Tuesday, March 04, 2008

More Golan Photos

On the way to and from the ski trip, I managed to snap a few shots from the bus window.

The foothills of Mount Hermon
More Hermon foothills.
Sunset over a melted lake.
Sunset over Gamla (the furthest peak before the valley.) This is called the Metzada of the north, where the Jews threw their bodies onto their Roman besiegers rather than be taken alive. Not exactly a pleasant historic memory.

A shot of Gamla taken earlier, during the day.
Madjal Shams, a Druze village on the road to Mount Hermon. The Druze in the Golan still consider themselves Syrian, this area having been captured from Syria in 1948, unlike the Druze of Israel, who consider themselves Israeli.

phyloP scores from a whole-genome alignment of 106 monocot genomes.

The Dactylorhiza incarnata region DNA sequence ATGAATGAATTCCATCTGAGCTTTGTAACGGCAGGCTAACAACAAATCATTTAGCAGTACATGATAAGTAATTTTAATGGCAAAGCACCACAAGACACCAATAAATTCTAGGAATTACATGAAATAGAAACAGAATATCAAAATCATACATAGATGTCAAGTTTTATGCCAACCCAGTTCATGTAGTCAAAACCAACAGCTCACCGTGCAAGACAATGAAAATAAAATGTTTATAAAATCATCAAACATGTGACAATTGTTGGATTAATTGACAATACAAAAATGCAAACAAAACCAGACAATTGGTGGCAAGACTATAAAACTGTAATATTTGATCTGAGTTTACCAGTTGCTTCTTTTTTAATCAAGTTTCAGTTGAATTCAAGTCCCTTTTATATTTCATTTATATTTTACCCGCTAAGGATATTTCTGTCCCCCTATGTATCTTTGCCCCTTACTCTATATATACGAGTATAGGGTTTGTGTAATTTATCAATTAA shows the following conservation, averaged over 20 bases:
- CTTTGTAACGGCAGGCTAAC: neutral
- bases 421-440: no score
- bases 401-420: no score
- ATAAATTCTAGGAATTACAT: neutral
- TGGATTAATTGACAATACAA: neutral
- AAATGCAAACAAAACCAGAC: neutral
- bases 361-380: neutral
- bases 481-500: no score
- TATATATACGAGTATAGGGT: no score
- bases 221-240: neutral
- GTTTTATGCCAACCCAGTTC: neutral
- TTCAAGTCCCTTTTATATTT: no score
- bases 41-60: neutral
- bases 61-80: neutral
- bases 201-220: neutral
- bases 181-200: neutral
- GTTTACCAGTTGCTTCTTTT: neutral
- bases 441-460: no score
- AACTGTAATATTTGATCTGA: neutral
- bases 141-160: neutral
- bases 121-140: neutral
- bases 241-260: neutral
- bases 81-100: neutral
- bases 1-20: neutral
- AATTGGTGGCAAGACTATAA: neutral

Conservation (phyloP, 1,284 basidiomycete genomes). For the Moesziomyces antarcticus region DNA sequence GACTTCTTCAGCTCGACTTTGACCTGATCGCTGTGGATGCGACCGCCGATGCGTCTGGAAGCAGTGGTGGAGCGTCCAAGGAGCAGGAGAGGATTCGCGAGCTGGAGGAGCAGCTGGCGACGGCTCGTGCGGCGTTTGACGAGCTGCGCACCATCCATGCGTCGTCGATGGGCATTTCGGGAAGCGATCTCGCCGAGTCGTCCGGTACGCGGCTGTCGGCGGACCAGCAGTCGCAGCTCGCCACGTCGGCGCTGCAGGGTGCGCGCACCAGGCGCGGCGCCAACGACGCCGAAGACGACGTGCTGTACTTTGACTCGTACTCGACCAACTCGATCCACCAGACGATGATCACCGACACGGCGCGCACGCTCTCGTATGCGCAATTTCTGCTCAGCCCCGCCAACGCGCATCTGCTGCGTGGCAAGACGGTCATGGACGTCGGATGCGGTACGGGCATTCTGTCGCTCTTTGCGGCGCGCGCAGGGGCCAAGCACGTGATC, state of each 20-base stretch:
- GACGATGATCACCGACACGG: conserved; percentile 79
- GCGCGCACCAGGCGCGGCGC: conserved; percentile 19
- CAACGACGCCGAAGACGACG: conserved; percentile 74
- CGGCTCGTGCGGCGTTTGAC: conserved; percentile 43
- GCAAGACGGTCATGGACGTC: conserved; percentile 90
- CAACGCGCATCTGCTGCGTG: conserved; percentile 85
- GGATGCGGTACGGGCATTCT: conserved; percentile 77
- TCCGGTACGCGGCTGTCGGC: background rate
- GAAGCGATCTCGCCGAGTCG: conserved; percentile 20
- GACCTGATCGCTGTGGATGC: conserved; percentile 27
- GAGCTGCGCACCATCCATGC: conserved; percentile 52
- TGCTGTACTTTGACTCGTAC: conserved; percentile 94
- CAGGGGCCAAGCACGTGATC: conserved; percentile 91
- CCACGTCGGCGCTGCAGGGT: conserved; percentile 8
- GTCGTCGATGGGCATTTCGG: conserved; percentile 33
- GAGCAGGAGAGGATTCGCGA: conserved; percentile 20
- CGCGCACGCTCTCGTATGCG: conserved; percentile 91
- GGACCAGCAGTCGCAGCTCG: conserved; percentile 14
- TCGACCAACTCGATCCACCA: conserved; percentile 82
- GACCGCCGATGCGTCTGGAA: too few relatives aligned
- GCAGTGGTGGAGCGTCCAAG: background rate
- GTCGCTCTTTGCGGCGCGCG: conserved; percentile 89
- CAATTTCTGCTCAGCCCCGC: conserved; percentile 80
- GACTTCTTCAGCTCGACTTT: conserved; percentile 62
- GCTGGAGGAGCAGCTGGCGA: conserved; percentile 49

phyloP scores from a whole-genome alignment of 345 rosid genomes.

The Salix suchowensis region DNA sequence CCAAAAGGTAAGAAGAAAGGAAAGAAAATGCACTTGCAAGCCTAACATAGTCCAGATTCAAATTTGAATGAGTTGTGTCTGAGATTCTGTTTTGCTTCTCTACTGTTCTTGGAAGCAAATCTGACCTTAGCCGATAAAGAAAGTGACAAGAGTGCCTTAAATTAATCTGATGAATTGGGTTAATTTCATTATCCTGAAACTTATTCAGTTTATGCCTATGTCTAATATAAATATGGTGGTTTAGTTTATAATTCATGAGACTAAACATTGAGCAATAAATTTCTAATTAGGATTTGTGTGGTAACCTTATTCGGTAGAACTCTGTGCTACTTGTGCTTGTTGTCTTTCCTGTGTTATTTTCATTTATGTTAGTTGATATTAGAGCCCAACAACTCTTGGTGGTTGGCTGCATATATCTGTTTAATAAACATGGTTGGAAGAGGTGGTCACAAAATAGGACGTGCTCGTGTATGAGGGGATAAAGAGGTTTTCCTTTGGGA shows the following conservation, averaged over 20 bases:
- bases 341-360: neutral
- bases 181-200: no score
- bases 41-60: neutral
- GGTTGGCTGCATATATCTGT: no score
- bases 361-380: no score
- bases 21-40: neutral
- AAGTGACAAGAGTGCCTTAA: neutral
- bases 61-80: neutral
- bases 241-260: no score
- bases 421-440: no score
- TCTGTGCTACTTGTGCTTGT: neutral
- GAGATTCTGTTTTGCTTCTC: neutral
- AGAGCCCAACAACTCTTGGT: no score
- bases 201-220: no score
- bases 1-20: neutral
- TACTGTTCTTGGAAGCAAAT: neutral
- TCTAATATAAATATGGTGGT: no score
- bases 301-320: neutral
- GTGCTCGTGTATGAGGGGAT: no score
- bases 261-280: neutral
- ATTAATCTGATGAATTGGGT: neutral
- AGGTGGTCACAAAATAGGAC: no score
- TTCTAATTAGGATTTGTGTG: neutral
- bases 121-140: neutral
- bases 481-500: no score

The mountains of the Northern Golan
Madjal Shams at sunset.
Mountains and lakes. Twilight in the Golan.

The northern Golan is probably the most serene area in all of Israel. The land is green and fertile, with striking views and calm weather. The region was once populated by half of the tribe of Menashe, and is where Yiftach Hashofet (a Judge, or leader of the Jewish people in the times of the Book of Judges,) made his home. Today, it is largely empty, home to only about 20,000 Jews and 20,000 Arabs. It seems all this land wants is for its children to come back, and it's my dream of some day building a home up here.

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